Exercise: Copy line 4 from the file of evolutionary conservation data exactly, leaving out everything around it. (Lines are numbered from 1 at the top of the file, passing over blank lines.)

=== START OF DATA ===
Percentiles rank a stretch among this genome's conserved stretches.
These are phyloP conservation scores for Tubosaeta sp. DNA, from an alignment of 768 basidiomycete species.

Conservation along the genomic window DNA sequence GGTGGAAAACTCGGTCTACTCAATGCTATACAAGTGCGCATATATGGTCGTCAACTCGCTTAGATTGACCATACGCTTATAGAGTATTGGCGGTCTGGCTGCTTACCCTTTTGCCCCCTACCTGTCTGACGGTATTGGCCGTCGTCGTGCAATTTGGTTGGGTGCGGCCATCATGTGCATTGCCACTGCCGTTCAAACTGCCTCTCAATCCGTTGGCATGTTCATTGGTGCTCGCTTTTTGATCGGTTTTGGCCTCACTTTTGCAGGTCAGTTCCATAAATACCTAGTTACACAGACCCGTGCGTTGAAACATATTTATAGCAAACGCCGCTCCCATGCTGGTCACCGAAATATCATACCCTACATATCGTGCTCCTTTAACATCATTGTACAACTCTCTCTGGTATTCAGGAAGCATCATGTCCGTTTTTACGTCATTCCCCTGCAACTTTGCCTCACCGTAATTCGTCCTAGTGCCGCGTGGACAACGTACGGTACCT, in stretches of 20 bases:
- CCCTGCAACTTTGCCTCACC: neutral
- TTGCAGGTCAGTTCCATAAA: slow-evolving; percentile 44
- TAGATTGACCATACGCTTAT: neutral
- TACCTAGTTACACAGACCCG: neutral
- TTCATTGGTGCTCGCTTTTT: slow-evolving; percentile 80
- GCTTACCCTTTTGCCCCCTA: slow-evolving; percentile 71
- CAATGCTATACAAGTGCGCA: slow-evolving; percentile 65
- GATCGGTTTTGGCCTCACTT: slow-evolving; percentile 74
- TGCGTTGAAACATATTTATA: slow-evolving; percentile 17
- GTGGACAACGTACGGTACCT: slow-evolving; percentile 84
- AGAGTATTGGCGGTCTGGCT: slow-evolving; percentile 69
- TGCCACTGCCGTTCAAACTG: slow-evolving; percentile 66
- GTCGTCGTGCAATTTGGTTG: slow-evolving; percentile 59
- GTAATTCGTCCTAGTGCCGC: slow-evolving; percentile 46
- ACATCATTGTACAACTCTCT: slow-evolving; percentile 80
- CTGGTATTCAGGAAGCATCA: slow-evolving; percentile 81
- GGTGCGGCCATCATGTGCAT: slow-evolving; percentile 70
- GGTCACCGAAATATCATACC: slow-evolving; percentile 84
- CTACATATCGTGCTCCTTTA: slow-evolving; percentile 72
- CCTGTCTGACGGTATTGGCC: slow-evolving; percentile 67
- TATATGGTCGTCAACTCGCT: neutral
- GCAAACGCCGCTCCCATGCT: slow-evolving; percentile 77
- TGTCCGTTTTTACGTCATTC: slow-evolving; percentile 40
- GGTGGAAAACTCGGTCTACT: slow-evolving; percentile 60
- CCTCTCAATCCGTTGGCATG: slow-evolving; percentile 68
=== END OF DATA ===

- CCCTGCAACTTTGCCTCACC: neutral